The UK has been ranked 5th out of 15 countries in its deployment of low-carbon hydrogen as a fuel source, according to a new analysis of countries that have branded themselves as potential leaders in the new hydrogen economy. The study was carried out by energy consultancy Cornwall Insight.
The low-carbon hydrogen index explores countries with a strong potential for production or consumption of the fuel. Germany tops the index with a score of 8.1 out of 10. In comparison, the UK places 5th (6.5 out of 10) with its low-capacity target of only 5GW, offsetting its relatively high rankings for hydrogen strategy detail as well as for storage and network targets.
Hydrogen is a very versatile energy source and will have an important role to play in meeting the UK’s target for net zero by 2050, especially in the decarbonisation of the industrial sector.
Germany topped the leadership board on government funding, pledging €7bn (£5.9bn) to expand its role in green hydrogen1 domestically and €2bn (£1.7bn) for international partnerships in the context of hydrogen. The UK have pledged £240 million for government co-investment in production capacity through the Net Zero Hydrogen Fund (NZHF), but by 2030 hope to attract at least £4bn of investment to the hydrogen economy largely through private investment2.
Naomi Potter, Lead Research Analyst at Cornwall Insight said:
“The role of low-carbon hydrogen in achieving our net zero targets has been a hot topic of conversation of late. As the UK looks to increase green energy and decarbonise its industry, hydrogen’s versatility has significant potential for use across many areas that are critical to the industrial economy including steel and chemical production.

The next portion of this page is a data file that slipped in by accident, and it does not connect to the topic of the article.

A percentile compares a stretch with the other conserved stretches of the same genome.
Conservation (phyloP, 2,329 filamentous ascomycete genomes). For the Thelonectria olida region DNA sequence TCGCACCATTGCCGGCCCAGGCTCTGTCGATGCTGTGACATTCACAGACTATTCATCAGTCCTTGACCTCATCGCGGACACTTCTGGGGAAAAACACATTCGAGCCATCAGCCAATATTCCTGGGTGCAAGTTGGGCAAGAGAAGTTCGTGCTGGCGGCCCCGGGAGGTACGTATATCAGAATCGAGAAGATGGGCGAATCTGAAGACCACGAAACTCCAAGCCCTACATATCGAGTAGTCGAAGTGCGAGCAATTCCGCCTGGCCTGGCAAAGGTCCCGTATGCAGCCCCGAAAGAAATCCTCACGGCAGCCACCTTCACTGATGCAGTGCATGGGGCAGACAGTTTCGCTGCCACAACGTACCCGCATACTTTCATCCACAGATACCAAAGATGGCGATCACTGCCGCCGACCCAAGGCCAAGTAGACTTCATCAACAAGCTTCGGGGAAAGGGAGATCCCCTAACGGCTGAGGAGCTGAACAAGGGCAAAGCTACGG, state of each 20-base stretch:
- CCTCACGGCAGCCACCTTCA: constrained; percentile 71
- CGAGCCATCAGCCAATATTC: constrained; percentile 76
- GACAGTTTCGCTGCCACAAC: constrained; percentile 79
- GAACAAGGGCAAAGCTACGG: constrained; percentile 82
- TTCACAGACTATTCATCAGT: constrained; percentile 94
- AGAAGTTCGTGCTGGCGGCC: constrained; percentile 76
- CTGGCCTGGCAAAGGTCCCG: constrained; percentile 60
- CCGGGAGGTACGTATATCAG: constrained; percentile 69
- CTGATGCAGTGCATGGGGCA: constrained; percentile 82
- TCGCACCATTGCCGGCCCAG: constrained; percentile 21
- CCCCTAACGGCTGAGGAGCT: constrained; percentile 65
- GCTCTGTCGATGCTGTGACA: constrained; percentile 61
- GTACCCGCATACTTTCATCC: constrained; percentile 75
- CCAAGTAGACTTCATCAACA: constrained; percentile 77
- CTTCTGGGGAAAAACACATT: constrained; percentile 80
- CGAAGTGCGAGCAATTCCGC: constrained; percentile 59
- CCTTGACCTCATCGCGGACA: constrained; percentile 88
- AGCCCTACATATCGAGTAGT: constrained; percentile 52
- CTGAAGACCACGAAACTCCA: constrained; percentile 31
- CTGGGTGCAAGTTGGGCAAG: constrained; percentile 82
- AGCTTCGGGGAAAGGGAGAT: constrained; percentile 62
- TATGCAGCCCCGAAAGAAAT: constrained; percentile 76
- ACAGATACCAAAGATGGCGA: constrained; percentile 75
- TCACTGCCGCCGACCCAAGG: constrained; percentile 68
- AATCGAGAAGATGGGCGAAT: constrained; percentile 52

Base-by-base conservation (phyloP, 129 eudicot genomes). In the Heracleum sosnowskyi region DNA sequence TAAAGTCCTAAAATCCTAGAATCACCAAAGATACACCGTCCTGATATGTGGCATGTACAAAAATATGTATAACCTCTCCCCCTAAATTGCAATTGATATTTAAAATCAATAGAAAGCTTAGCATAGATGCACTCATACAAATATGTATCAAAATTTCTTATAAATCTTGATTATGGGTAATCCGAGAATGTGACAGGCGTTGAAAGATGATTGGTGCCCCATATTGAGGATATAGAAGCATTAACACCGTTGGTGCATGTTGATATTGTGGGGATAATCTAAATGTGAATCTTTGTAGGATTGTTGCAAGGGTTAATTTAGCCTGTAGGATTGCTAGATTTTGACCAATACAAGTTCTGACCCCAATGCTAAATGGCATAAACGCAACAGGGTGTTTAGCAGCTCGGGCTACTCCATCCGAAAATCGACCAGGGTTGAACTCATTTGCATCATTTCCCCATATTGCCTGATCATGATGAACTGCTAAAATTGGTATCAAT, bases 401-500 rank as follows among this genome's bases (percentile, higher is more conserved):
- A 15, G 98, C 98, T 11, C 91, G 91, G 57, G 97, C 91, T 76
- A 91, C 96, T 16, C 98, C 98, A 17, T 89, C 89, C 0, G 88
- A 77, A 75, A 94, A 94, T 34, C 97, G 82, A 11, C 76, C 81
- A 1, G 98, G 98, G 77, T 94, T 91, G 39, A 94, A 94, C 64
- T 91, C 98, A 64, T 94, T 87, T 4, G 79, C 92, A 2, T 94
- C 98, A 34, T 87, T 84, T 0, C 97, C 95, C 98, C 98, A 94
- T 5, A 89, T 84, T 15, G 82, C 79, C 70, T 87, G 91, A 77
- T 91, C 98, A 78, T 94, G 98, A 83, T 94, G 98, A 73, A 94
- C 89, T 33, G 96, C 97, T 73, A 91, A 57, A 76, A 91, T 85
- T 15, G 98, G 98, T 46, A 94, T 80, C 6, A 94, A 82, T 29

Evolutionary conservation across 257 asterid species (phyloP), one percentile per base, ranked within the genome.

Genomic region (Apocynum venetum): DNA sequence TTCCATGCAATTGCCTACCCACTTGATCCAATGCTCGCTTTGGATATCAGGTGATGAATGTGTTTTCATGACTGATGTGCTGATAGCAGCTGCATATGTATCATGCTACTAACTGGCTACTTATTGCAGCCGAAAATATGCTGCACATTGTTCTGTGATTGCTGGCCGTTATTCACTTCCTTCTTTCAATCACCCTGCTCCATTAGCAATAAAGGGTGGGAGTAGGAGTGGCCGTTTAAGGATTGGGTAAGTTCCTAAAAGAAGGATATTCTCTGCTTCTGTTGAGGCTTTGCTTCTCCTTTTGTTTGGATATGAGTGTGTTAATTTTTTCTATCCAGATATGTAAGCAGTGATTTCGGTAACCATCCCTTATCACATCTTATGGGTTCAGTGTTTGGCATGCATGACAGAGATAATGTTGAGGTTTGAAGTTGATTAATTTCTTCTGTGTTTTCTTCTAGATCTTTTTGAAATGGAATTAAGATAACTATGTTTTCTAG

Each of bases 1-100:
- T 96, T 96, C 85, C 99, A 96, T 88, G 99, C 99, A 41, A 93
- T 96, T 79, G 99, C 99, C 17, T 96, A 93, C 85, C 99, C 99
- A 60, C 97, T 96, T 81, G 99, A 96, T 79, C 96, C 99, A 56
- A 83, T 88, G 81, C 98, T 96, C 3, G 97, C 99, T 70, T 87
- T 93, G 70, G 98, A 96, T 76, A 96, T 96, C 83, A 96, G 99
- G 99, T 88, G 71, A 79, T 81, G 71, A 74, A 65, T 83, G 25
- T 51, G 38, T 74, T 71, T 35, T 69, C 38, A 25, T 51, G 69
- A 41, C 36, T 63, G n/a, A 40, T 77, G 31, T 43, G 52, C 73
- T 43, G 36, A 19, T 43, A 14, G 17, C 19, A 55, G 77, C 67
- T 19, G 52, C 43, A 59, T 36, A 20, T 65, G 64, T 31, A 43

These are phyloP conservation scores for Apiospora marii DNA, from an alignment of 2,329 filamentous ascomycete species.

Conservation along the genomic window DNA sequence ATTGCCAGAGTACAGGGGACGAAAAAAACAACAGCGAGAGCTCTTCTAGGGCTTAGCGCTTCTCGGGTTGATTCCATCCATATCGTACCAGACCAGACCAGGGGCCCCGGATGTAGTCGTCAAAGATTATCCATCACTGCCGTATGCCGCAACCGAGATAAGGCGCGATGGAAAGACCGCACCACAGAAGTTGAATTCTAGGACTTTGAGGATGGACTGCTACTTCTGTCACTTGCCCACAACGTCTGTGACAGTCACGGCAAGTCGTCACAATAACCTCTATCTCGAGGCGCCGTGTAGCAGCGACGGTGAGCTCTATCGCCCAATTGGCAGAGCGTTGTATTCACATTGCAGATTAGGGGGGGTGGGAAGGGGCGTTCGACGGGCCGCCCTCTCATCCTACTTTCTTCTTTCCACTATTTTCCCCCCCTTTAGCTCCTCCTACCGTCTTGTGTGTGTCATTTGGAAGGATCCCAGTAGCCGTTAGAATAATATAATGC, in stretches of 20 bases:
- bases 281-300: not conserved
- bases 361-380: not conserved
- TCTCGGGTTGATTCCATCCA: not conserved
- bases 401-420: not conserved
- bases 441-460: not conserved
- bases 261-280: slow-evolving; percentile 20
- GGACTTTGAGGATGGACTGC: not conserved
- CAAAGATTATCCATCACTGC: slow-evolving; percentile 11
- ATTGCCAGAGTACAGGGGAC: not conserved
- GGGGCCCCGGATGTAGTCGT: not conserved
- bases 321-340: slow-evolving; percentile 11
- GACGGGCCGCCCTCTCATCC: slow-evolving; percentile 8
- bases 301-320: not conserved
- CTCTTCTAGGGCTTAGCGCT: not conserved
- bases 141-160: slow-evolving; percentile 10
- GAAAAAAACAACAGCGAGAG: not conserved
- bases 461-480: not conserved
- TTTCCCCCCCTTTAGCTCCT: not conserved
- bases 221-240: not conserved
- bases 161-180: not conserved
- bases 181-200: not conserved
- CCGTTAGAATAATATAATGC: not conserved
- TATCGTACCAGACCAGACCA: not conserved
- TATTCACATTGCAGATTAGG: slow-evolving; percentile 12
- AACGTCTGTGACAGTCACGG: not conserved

“Our low-carbon hydrogen index identifies a real determination from the UK government to move towards a greener and more efficient energy system, as well as a recognition of the jobs and other economic advantages that could come from developing a low carbon hydrogen sector. With Russia’s invasion of the Ukraine threatening energy supply and increasing prices across Europe, investment in hydrogen will also help the UK move away from its reliance on unstable and costly energy imports.
“The UK however has some way to go until it reaches the commitment of Germany. With significantly higher investment and a new pledge to boost hydrogen targets to triple the speed of emissions cuts, Germany is proving itself to be a global leader on hydrogen policy.
“There is significant scope for the UK to aim higher, especially in its capacity targets, with a comparatively excellent geography for hydrogen production, a high renewables output and industries with relevant skills and workforce. It is clear from our findings that the UK government needs to up its game if it wants to become and remain a major player in the low carbon hydrogen market.”
 Green hydrogen refers to a production method of hydrogen using electrolysis of water; blue hydrogen utilises natural gas.
 HM Government (2020), ‘The Ten Point Plan for a green industrial revolution’